Here is some of the work I did for Henry Selick's cancelled project, The Shadow King. Most of this artwork was produced between 2010-12.


Ink & Graphite




Art Director, Tom Proost (left) lines up a test shot. Here he's building the set to camera, meaning that the set will work for one angle. Sometimes a few angles. But, the goal is to translate the artwork faithfully. I learned a lot from Tom.

The finished Test Shots (Night & Day)
The large moths are rigged with fine wire. Curtains are digital. The chimney smoke was built from cotton and put on a rod connected to a motion-controlled motor. As it spun frame by frame the "smoke" would appear to be going upwards. Movie magic for $6.00.

 A kind of colorscript made up of main locations.

 Scale foamcore models would usually be made at 1/4 and 1/2 scale to work out design and camera layout. I would take photographs of them to use as a base for illustrations. Similar to using a digital pre-vis model, but more fun and immediate.

 Spider webbing test. Artist Robb Kramer devised a way to dress sets with webs using a container of rubber cement attached to the end of a drill. When he powered the drill, this fine webbing would spit out of the container.
I sculpted a small model of logs/coals in clay, then cast it in clear resin, painted it and underlit the logs using LED lights. The idea was to add hand-drawn animated fire later.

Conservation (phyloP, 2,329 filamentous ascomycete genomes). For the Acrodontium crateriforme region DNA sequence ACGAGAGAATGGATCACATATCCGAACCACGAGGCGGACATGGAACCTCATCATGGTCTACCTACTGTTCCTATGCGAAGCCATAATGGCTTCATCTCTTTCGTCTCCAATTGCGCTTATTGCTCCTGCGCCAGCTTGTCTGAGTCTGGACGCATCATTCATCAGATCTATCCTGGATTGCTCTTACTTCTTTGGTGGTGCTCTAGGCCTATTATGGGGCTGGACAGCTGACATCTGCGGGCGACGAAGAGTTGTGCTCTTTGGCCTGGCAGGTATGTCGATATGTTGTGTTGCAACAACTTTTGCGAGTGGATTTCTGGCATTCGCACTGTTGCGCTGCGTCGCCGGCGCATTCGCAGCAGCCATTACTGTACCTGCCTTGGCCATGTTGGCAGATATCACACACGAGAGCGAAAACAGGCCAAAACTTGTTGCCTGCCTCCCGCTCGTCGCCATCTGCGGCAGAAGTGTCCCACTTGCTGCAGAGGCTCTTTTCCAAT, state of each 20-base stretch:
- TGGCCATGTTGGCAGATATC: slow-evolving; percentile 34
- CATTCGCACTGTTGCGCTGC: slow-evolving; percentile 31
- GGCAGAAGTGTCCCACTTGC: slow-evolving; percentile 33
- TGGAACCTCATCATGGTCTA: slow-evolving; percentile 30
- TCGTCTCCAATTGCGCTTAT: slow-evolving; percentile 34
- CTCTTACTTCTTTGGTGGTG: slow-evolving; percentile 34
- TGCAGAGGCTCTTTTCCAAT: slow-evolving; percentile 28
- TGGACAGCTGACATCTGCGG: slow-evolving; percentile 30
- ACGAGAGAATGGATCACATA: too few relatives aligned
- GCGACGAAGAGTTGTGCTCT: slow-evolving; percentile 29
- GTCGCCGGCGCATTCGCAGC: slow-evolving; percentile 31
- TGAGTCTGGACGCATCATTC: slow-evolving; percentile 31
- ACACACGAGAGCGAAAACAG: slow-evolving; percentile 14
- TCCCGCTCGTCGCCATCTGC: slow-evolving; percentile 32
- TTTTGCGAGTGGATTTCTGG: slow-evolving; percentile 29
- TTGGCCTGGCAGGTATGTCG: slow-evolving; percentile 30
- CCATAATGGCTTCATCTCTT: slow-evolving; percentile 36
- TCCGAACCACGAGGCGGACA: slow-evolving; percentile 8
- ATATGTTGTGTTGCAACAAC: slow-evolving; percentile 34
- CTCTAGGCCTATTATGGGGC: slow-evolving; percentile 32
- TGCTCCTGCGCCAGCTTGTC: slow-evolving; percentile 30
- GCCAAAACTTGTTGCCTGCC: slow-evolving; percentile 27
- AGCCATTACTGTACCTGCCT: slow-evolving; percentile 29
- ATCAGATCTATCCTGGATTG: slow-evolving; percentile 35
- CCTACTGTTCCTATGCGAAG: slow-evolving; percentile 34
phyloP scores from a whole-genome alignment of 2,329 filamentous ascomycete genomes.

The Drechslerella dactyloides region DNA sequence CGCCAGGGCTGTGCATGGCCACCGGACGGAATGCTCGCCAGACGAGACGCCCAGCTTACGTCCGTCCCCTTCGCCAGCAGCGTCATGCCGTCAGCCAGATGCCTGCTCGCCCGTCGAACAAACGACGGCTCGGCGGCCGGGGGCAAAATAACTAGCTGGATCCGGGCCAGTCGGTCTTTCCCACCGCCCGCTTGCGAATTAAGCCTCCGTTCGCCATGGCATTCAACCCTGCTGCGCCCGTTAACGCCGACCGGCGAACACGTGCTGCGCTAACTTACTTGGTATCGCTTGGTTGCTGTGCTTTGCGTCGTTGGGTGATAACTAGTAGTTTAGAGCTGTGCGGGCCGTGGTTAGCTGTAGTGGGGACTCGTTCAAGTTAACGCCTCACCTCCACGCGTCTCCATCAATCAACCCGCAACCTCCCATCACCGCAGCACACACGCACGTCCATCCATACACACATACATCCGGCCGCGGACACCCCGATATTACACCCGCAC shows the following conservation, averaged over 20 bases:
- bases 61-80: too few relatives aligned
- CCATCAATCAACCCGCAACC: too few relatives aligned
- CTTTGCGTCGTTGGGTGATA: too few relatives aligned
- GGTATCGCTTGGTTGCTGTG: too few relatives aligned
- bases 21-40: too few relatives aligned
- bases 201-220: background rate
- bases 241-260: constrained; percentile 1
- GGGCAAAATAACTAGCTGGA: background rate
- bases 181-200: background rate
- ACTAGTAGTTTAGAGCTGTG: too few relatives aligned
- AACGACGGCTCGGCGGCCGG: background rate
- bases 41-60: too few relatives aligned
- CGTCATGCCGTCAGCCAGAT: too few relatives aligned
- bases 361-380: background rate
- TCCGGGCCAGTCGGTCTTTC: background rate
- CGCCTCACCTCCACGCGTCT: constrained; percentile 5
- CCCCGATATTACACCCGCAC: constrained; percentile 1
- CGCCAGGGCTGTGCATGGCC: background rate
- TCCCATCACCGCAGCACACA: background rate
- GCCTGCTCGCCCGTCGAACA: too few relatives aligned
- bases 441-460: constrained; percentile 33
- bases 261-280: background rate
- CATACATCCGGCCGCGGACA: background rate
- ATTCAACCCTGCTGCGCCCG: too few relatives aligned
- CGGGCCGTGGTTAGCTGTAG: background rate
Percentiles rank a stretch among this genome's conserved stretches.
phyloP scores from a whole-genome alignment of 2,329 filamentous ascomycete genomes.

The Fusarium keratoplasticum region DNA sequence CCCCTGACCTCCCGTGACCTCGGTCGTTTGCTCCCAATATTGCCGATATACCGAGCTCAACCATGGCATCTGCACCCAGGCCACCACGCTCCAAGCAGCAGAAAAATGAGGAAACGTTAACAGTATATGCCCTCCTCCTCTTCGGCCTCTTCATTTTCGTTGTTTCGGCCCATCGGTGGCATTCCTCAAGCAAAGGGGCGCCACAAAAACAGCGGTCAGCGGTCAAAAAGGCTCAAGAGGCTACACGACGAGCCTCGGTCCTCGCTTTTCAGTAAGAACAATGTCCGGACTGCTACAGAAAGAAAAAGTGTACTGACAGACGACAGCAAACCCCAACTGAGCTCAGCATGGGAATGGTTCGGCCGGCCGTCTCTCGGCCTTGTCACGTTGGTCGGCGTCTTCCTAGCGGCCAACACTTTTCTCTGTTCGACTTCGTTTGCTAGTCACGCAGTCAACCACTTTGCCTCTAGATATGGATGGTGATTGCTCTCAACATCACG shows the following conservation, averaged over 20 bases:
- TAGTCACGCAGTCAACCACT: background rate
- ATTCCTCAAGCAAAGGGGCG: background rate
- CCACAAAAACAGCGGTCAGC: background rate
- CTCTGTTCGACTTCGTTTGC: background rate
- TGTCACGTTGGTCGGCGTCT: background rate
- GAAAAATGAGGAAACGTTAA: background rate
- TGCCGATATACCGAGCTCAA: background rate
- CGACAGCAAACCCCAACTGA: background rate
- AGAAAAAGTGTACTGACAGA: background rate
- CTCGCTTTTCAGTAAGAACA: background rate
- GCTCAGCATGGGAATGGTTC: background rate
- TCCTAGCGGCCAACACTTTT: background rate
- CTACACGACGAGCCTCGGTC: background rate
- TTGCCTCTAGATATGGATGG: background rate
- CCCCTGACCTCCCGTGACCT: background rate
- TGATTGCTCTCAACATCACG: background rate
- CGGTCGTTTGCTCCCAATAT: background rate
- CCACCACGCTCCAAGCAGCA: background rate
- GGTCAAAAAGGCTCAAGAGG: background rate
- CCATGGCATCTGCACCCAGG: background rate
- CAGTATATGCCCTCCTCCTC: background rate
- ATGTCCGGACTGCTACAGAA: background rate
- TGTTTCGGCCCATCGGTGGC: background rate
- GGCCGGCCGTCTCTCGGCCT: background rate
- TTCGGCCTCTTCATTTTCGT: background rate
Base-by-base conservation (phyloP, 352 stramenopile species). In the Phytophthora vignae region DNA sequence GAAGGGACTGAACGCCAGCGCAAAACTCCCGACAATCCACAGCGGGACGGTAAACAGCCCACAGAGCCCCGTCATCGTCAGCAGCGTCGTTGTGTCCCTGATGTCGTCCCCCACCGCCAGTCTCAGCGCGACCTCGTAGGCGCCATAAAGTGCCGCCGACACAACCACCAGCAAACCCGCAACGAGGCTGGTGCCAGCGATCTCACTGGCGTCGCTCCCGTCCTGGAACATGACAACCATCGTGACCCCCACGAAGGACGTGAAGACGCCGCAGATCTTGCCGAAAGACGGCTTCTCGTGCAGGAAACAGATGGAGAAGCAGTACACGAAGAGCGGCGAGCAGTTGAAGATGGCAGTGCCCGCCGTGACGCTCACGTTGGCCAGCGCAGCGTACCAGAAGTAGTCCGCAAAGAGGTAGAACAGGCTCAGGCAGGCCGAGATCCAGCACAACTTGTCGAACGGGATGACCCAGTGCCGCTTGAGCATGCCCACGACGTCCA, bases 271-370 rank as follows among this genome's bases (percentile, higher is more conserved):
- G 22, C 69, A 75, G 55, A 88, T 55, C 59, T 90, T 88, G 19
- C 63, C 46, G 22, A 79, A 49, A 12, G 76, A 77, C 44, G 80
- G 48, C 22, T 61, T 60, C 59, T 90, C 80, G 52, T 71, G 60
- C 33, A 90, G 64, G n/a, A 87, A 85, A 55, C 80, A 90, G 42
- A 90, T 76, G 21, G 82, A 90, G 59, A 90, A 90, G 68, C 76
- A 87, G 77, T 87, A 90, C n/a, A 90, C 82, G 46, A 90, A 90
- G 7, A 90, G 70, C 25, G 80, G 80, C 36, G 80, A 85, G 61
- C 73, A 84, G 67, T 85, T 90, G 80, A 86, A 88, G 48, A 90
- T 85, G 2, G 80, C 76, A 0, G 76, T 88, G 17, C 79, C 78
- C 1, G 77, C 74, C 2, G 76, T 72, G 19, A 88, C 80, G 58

Two Scenic Artists assemble a run-down theater set for review.

Set lighting plus some digital enhancement, featuring stand-in puppets.

Some greens samples created by artist Rebecca Stillman, using dyed fabrics, faux furs and real preserved plants.

A tree I made using a small branch, wire and paint.

 A digital paint-over of a garden set to illustrate the way we could group foliage in a simple way.

This character maquette is 1/4 puppet scale, so it stands about 2 1/2" high. I made this little garden with faux-fur, fabric and styrofoam. Then I placed it in a fish tank, pumped it full of fake fog for atmosphere and took photos in different lighting setups.
Working on this stop-motion animated feature was one of the most creative experiences of my career. Though the project was cancelled, I learned a great deal and am proud of what our small art department helped create.